Big data is a big mystery these days. On one end, technology and its spectacular advancements has been touted as humanity's royal flush for the 21st century – a trick hand to leapfrog our own extinction and win the future. On the other end, the idea of an ever-expanding, data-driven matrix could be kind of scary – okay, very scary – and may even resurrect a rather gloomy mood, with grey scale apocalyptic imagery on replay.
The truth is – it's probably somewhere in the middle. Maybe there is an 'eau de robopocalypse' in the air. Nevertheless, there's immense opportunity at hand, should we continue to harness and wrangle it down for the betterment of society.
Data is all the more driving business decisions and pioneering new cryptographic value, which is fundamentally altering the way we work. and data science are fast becoming the company MO to steer better value-add strategies. Blockchain technology and its golden child, bitcoin, are unlocking a new epoch of digital financing.
Is all this to say, big data is the big answer? With AI's unrelenting tsunami of capability fast approaching, where does this leave the human in the mix?
Bugged with bias
You've heard it said before that "the data doesn't lie". But organisations like AlgorithmWatch and The Algorithmic Justice League have made it their life work to otherwise disagree. By feeding our algorithms historical data that was largely determined by an innate cultural bias or discrimination, we're in essence perpetuating that same bias.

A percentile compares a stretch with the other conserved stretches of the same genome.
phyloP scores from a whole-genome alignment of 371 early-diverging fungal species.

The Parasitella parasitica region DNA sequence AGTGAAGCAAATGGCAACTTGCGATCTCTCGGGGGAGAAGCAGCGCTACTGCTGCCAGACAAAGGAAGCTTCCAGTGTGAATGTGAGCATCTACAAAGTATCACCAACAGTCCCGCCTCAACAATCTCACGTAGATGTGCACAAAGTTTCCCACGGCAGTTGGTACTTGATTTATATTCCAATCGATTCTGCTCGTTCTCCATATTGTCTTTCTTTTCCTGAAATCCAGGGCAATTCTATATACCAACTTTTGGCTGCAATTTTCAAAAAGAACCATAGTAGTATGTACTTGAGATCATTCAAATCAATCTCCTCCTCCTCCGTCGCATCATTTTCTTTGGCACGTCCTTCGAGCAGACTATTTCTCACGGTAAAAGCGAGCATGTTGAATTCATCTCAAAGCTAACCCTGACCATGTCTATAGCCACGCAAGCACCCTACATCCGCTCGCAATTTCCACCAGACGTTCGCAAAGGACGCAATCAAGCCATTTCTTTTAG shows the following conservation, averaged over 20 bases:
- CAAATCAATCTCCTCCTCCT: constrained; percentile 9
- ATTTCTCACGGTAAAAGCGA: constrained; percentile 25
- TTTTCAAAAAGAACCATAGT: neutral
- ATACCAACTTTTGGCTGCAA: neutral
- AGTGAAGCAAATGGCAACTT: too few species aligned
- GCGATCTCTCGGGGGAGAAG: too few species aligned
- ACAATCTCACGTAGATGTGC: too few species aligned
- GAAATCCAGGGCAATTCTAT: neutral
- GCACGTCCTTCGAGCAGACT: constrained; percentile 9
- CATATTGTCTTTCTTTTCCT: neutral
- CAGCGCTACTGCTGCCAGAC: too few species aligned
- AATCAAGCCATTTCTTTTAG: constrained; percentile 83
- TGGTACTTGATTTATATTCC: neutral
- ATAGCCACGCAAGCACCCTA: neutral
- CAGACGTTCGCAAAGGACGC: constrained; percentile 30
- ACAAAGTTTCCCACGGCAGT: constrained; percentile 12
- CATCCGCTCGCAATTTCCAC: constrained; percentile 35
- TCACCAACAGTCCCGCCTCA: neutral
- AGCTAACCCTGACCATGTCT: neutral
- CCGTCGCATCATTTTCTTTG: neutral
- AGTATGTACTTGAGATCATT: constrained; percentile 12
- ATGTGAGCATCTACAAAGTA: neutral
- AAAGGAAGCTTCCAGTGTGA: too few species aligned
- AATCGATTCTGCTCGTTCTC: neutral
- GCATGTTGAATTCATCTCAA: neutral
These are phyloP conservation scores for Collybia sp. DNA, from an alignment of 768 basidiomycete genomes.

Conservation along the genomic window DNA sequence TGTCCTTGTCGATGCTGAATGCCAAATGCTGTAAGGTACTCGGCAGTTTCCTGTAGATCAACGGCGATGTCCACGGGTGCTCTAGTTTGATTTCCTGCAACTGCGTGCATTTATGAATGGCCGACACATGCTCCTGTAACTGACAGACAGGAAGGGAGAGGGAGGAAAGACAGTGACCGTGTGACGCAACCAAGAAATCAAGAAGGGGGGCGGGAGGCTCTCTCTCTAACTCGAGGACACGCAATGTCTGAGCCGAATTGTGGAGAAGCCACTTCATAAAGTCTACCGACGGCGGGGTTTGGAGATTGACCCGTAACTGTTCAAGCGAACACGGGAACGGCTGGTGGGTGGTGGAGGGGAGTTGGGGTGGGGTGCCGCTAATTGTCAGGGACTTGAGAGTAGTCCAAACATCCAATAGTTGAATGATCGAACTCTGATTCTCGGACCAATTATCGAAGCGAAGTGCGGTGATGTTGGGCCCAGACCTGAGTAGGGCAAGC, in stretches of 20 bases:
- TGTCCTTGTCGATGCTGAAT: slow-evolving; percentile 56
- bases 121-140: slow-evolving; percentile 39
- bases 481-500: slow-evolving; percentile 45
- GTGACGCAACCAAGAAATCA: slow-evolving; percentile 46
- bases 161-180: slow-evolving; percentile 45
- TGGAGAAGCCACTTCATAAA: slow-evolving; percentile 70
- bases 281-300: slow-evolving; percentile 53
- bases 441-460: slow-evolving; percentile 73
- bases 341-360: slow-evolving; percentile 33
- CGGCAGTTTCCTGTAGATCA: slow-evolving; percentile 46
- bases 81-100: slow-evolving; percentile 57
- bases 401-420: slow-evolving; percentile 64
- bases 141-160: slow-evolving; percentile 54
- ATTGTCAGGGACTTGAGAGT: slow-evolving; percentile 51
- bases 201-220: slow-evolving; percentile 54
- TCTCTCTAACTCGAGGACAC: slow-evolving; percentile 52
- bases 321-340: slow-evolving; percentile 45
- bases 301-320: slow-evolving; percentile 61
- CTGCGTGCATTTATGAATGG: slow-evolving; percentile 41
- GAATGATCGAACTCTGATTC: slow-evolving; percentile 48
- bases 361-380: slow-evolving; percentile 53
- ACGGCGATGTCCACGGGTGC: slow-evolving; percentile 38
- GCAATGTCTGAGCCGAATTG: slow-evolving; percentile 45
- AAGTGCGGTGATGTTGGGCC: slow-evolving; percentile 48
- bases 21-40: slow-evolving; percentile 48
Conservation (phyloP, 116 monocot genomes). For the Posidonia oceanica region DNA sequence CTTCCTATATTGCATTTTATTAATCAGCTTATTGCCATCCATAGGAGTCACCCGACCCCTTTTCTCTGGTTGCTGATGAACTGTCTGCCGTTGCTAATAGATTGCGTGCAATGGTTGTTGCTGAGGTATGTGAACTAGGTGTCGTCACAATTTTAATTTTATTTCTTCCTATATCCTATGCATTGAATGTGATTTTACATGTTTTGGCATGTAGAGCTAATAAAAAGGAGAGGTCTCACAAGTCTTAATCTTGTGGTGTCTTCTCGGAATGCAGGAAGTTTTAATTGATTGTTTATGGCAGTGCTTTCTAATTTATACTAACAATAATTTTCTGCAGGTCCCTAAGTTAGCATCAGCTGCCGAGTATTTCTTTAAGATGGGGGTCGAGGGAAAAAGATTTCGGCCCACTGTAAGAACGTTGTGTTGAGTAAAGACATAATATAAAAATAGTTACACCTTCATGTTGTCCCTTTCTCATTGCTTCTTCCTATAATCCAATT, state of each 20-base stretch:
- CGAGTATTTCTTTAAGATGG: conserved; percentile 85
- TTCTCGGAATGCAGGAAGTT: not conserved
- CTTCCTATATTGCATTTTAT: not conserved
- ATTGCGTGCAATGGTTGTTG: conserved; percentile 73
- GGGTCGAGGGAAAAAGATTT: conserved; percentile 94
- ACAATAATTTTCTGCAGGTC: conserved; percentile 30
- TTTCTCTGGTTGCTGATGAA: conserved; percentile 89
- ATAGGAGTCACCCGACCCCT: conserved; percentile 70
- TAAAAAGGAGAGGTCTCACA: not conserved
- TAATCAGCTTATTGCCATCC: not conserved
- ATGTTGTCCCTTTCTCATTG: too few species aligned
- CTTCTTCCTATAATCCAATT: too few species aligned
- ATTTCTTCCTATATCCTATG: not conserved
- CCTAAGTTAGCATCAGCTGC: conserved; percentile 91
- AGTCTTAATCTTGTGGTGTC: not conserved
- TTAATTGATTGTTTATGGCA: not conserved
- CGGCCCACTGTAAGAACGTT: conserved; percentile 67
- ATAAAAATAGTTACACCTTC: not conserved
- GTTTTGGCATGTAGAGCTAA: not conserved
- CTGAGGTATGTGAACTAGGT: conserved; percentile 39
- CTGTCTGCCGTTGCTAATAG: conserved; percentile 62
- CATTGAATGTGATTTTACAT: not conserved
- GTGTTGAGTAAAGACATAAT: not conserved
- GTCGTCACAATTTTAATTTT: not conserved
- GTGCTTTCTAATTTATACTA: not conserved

We lug with us, unwittingly, a set of accepted norms around determinants like gender, race, age and one's level of education, and then feed it into the data science to inform our outcomes. Not surprisingly, what comes out as insight and recommendation is furthering the same parochial patterns of biased behaviour.
Take, for example, the case of the US Justice Department, which implemented software to help determine the severity of a criminal's sentence by predicting that person's risk of re-offending.
Although the formula claimed to exclude race or ethnicity as variables, black people clearly came out on the losing end – wrongly labelled as future criminals at almost twice the rate of white defendants; and only 20 per cent of those people predicted to commit violent crimes actually went on to do so. Facial recognition software continues to flub as a failproof form of identification – with far more accurate outcomes to favour white men and implicate black females.
From court sentencing, recruitment, and targeted marketing, to digital humans and customer service, these kinds of data-driven models are increasingly shaping the world we live in. So, best we keep innovating and intervening on all fronts, in order that our own tools won't dig our demise deeper.
Ethics will only become more important
The ethical nature of data collection will only become more paramount as the value of data continues to increase. In the future, organisations will have Chief Ethics Officers in the same realm as they have Chief Finance or Chief People Officers, such will be the demand.
Human intervention will remain critical. The reality is that no software or clever app is going to self-refine its comprehension systems or auto-correct inherent human bias.